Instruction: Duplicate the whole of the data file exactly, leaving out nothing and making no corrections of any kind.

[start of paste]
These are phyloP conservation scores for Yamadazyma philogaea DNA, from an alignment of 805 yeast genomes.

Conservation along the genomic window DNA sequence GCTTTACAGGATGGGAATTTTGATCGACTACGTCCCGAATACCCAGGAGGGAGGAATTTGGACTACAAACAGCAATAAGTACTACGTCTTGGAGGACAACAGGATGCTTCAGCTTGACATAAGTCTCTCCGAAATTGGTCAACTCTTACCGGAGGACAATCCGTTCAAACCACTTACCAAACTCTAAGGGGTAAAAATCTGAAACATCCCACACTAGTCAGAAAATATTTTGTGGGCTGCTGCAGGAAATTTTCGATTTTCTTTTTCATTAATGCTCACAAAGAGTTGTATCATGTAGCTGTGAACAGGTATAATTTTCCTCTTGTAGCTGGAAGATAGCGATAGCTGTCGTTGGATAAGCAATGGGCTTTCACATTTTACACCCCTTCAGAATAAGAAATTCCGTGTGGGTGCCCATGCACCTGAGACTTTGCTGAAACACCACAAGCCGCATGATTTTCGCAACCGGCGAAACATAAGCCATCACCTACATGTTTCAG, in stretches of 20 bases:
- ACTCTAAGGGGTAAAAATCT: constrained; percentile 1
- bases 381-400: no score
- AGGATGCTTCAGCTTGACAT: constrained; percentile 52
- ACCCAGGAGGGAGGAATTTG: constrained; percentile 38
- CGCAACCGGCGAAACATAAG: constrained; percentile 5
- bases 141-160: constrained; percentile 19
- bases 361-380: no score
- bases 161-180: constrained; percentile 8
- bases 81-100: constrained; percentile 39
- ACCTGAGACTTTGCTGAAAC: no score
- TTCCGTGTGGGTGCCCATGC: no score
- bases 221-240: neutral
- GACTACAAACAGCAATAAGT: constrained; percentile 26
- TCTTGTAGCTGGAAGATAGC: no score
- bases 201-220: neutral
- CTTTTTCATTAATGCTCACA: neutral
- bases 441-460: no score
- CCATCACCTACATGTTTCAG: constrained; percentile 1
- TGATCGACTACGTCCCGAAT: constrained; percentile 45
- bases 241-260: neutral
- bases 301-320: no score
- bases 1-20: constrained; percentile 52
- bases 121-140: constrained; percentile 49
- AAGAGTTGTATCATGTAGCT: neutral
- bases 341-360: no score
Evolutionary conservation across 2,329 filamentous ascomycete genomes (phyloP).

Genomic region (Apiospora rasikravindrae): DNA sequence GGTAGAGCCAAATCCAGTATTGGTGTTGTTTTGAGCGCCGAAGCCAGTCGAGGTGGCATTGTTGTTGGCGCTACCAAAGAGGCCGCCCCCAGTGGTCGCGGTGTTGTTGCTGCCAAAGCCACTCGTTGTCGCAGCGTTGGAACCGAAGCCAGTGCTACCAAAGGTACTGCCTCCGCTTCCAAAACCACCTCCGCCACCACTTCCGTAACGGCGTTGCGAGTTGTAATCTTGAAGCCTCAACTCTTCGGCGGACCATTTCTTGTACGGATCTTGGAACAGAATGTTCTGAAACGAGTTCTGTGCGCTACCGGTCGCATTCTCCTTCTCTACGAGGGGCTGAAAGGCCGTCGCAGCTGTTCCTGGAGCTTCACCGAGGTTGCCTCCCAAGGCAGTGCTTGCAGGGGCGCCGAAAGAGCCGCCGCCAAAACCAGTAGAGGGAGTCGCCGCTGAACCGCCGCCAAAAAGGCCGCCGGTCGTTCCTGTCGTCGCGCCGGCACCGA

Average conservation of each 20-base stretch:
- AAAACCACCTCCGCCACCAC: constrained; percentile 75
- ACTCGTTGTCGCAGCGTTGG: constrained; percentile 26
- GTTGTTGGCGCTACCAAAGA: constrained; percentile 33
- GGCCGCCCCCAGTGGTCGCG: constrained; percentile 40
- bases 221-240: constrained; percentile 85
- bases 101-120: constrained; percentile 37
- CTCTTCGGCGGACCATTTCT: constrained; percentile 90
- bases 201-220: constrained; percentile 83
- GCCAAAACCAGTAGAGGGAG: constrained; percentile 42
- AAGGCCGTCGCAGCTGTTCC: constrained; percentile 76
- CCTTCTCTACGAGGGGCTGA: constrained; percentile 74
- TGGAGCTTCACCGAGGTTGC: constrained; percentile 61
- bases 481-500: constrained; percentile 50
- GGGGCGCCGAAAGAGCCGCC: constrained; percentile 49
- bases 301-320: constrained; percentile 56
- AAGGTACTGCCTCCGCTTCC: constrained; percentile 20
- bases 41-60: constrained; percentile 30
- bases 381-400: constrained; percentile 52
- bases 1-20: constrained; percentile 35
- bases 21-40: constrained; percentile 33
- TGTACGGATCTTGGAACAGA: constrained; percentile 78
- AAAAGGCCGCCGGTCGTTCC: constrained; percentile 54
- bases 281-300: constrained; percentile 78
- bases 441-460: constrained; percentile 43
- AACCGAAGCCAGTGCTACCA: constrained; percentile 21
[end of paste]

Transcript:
These are phyloP conservation scores for Yamadazyma philogaea DNA, from an alignment of 805 yeast genomes.

Conservation along the genomic window DNA sequence GCTTTACAGGATGGGAATTTTGATCGACTACGTCCCGAATACCCAGGAGGGAGGAATTTGGACTACAAACAGCAATAAGTACTACGTCTTGGAGGACAACAGGATGCTTCAGCTTGACATAAGTCTCTCCGAAATTGGTCAACTCTTACCGGAGGACAATCCGTTCAAACCACTTACCAAACTCTAAGGGGTAAAAATCTGAAACATCCCACACTAGTCAGAAAATATTTTGTGGGCTGCTGCAGGAAATTTTCGATTTTCTTTTTCATTAATGCTCACAAAGAGTTGTATCATGTAGCTGTGAACAGGTATAATTTTCCTCTTGTAGCTGGAAGATAGCGATAGCTGTCGTTGGATAAGCAATGGGCTTTCACATTTTACACCCCTTCAGAATAAGAAATTCCGTGTGGGTGCCCATGCACCTGAGACTTTGCTGAAACACCACAAGCCGCATGATTTTCGCAACCGGCGAAACATAAGCCATCACCTACATGTTTCAG, in stretches of 20 bases:
- ACTCTAAGGGGTAAAAATCT: constrained; percentile 1
- bases 381-400: no score
- AGGATGCTTCAGCTTGACAT: constrained; percentile 52
- ACCCAGGAGGGAGGAATTTG: constrained; percentile 38
- CGCAACCGGCGAAACATAAG: constrained; percentile 5
- bases 141-160: constrained; percentile 19
- bases 361-380: no score
- bases 161-180: constrained; percentile 8
- bases 81-100: constrained; percentile 39
- ACCTGAGACTTTGCTGAAAC: no score
- TTCCGTGTGGGTGCCCATGC: no score
- bases 221-240: neutral
- GACTACAAACAGCAATAAGT: constrained; percentile 26
- TCTTGTAGCTGGAAGATAGC: no score
- bases 201-220: neutral
- CTTTTTCATTAATGCTCACA: neutral
- bases 441-460: no score
- CCATCACCTACATGTTTCAG: constrained; percentile 1
- TGATCGACTACGTCCCGAAT: constrained; percentile 45
- bases 241-260: neutral
- bases 301-320: no score
- bases 1-20: constrained; percentile 52
- bases 121-140: constrained; percentile 49
- AAGAGTTGTATCATGTAGCT: neutral
- bases 341-360: no score
Evolutionary conservation across 2,329 filamentous ascomycete genomes (phyloP).

Genomic region (Apiospora rasikravindrae): DNA sequence GGTAGAGCCAAATCCAGTATTGGTGTTGTTTTGAGCGCCGAAGCCAGTCGAGGTGGCATTGTTGTTGGCGCTACCAAAGAGGCCGCCCCCAGTGGTCGCGGTGTTGTTGCTGCCAAAGCCACTCGTTGTCGCAGCGTTGGAACCGAAGCCAGTGCTACCAAAGGTACTGCCTCCGCTTCCAAAACCACCTCCGCCACCACTTCCGTAACGGCGTTGCGAGTTGTAATCTTGAAGCCTCAACTCTTCGGCGGACCATTTCTTGTACGGATCTTGGAACAGAATGTTCTGAAACGAGTTCTGTGCGCTACCGGTCGCATTCTCCTTCTCTACGAGGGGCTGAAAGGCCGTCGCAGCTGTTCCTGGAGCTTCACCGAGGTTGCCTCCCAAGGCAGTGCTTGCAGGGGCGCCGAAAGAGCCGCCGCCAAAACCAGTAGAGGGAGTCGCCGCTGAACCGCCGCCAAAAAGGCCGCCGGTCGTTCCTGTCGTCGCGCCGGCACCGA

Average conservation of each 20-base stretch:
- AAAACCACCTCCGCCACCAC: constrained; percentile 75
- ACTCGTTGTCGCAGCGTTGG: constrained; percentile 26
- GTTGTTGGCGCTACCAAAGA: constrained; percentile 33
- GGCCGCCCCCAGTGGTCGCG: constrained; percentile 40
- bases 221-240: constrained; percentile 85
- bases 101-120: constrained; percentile 37
- CTCTTCGGCGGACCATTTCT: constrained; percentile 90
- bases 201-220: constrained; percentile 83
- GCCAAAACCAGTAGAGGGAG: constrained; percentile 42
- AAGGCCGTCGCAGCTGTTCC: constrained; percentile 76
- CCTTCTCTACGAGGGGCTGA: constrained; percentile 74
- TGGAGCTTCACCGAGGTTGC: constrained; percentile 61
- bases 481-500: constrained; percentile 50
- GGGGCGCCGAAAGAGCCGCC: constrained; percentile 49
- bases 301-320: constrained; percentile 56
- AAGGTACTGCCTCCGCTTCC: constrained; percentile 20
- bases 41-60: constrained; percentile 30
- bases 381-400: constrained; percentile 52
- bases 1-20: constrained; percentile 35
- bases 21-40: constrained; percentile 33
- TGTACGGATCTTGGAACAGA: constrained; percentile 78
- AAAAGGCCGCCGGTCGTTCC: constrained; percentile 54
- bases 281-300: constrained; percentile 78
- bases 441-460: constrained; percentile 43
- AACCGAAGCCAGTGCTACCA: constrained; percentile 21